United States District Court, D. Delaware
before the Court is Defendants' Motion to Dismiss
Plaintiffs Second Amended Complaint. (D.I. 63). The Parties
have fully briefed the issues. (D.I. 64, 66, 67). For the
reasons set out below, Defendants' Motion is
March 2, 2007, Plaintiff was sentenced to life in prison as a
habitual offender. See Szubielski v. State, 82 A.3d
730 (Del. 2013). The second amended complaint alleges that
Plaintiff was then transferred to the James T. Vaughn
Correctional Center ("VCC") and housed in maximum
security ("SHU"), which is a "solitary
confinement unit." (D.I. 59 at ¶¶ 12-13).
Plaintiff was classified to SHU until October 2016.
(Id. at ¶ 22). Defendant Pierce served as
warden at the VCC from 2013 until 2017. (Id. at
¶ 7). Defendant Metzger is the current VCC warden.
(Id. at ¶ 8).
year, the Institutional Based Classification Committee
("IBCC") classifies Plaintiff. (Id. at
¶ 14). The classification assigned determines where he
will be housed, for which privileges he will be eligible, and
other aspects of his day-to-day life. (Id.). After
each of Plaintiffs reviews from 2007-2014, the IBCC
recommended Plaintiffs housing in maximum security.
(Id. at¶ 16)
early 2015, Plaintiff wrote to Defendant Pierce and requested
a transfer from SHU. (Id. at ¶ 17). Pierce
replied that he would consider the transfer after the August
2015 classification review. (Id.). On August 6,
2015, the ACLU and Community Legal Aid Society, Inc. filed a
Section 1983 lawsuit ("the CLASI lawsuit")
against the Delaware Department of Correction over the mental
health treatment provided to inmates in SHU and the length of
time that they are housed there. See Community Legal Aid
Society, Inc. v. Coupe, Civ. No. 15-688-GMS (D. Del.).
Individual inmates were not named in the lawsuit, but
Plaintiff was one of the exemplar inmates described in the
complaint. (D.I. 59 at ¶ 18). The identities of the
exemplar inmates were known by attorneys and officials at the
DOC, including Defendant Pierce. (Id.).
IBCC conducted its 2015 annual review on September 1, 2015
and classified Plaintiff to medium security, medium high
programs, and inmate worker. (Id. at ¶ 20). On
October 14, 2015, Defendant Pierce exercised his unilateral
veto authority to retain Plaintiff in SHU. (Id. at
reviewing a motion to dismiss pursuant to Federal Rule of
Civil Procedure 12(b)(6), the Court must accept the
complaint's factual allegations as true. See Bell
Atl. Corp. v. Twombly, 550 U.S. 544, 555-56 (2007). Rule
8(a) requires "a short and plain statement of the claim
showing that the pleader is entitled to relief."
Id. at 555. The factual allegations do not have to
be detailed, but they must provide more than labels,
conclusions, or a "formulaic recitation" of the
claim elements. Id. ("Factual allegations must
be enough to raise a right to relief above the speculative
level... on the assumption that all the allegations in the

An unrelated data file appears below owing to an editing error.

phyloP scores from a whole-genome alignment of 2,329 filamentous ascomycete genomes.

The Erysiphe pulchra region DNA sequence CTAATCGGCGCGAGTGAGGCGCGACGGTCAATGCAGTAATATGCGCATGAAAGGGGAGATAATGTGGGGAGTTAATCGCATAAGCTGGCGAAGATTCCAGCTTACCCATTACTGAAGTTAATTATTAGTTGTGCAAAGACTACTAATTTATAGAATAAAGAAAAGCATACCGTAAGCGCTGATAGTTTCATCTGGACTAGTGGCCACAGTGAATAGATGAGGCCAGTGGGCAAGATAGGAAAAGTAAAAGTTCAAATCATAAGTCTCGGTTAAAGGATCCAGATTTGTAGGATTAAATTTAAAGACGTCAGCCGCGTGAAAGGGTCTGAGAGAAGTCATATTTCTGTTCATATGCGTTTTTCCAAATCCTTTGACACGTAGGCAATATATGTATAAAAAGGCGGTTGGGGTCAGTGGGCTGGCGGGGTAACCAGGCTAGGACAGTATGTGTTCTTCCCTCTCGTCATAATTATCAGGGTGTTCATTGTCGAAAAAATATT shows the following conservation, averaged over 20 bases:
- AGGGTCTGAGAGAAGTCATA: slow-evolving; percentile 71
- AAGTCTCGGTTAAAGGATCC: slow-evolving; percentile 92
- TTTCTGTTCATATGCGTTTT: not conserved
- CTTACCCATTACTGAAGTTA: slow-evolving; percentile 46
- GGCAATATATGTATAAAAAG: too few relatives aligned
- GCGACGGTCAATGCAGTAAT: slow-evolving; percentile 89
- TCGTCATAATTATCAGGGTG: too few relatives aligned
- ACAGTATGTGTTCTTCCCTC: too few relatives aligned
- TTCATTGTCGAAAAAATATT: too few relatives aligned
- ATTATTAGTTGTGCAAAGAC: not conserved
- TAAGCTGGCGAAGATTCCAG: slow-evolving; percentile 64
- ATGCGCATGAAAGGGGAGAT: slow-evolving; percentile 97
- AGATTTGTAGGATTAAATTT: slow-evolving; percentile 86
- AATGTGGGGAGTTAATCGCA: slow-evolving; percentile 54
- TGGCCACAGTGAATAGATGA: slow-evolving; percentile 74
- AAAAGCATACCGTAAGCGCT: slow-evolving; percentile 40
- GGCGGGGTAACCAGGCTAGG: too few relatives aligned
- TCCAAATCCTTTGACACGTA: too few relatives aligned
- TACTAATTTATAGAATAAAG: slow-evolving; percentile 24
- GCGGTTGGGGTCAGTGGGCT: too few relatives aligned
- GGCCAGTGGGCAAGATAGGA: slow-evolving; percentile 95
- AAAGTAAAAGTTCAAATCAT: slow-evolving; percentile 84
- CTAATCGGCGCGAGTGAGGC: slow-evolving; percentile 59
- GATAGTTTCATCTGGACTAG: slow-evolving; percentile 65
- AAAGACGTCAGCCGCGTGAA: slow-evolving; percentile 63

complaint are true (even if doubtful in fact).").
Moreover, there must be sufficient factual matter to state a
facially plausible claim to relief. Ashcroft v.
Iqbal, 556 U.S. 662, 678 (2009). The facial plausibility
standard is satisfied when the complaint's factual
content "allows the court to draw the reasonable
inference that the defendant is liable for the misconduct
alleged." Id. ("Where a complaint pleads
facts that are merely consistent with a defendant's
liability, it stops short of the line between possibility and
plausibility of entitlement to relief." (internal
quotation marks omitted)).
move to dismiss the case claiming: (1) Defendant Pierce is
entitled to immunity from suit on Count I; (2) Plaintiffs
retaliation claim in Count II against Defendant Pierce is
implausible; and (3) Plaintiff has failed to state a
cognizable claim against Defendant Metzger in Count III.
alleges that Defendant Pierce violated the Fifth and
Fourteenth Amendments when he unilaterally vetoed Plaintiffs
new IBCC classification. (D.I. 59 at ¶¶ 23-38).
Defendant Pierce argues that the doctrine of qualified
immunity shields him from liability for this alleged
violation. (D.I. 64 at 5-8).
immunity protects government officials from insubstantial
claims to "shield officials from harassment,
distraction, and liability when they perform their duties
reasonably." Pearson v. Callahan, 555 U.S. 223,
231 (2009). "When properly applied, it protects 'all
but the plainly incompetent or those who knowingly violate
the law.'" Ashcroft v. al-Kidd, 563 U.S.
731, 743 (2011) (quoting Malley v. Briggs, 475 U.S.
335, 341 (1986)). Qualified immunity protects government
officials performing discretionary functions unless: (1) the
official's conduct violates "a statutory or
constitutional right, and (2)  the right was 'clearly
established' at the time of the challenged conduct."
Id. at 735.
Government official's conduct violates clearly
established law when, at the time of the challenged conduct,
'[t]he contours of [a] right [are] sufficiently
clear' that every 'reasonable official would have
understood that what he is doing violates that
right.'" Id. at 741 (alteration in
original) (quoting Anderson v. Creighton, 483 U.S.
635, 640 (1987)). "In other words, there must be
sufficient precedent at the time of action, factually similar
to the plaintiffs allegations, to put defendant on notice
that his or her conduct is constitutionally prohibited."
McLaughlin v. Watson,271 F.3d 566, 572 (3d Cir.
2001). To determine if a right is clearly established, the
Third Circuit directs a court to look first for Supreme Court
precedent. Mammaro v. N.J. Div. of Child Prot. &
Permanency,814 F.3d 164, 169 (3d Cir. 2016). If there
is none, then a court may rely on a '"robust
consensus of cases of persuasive authority' in the Court
of Appeals." Id. (quoting Taylor v.
Barkes,135 S.Ct. 2042, 2044 (2015) (per curiam)).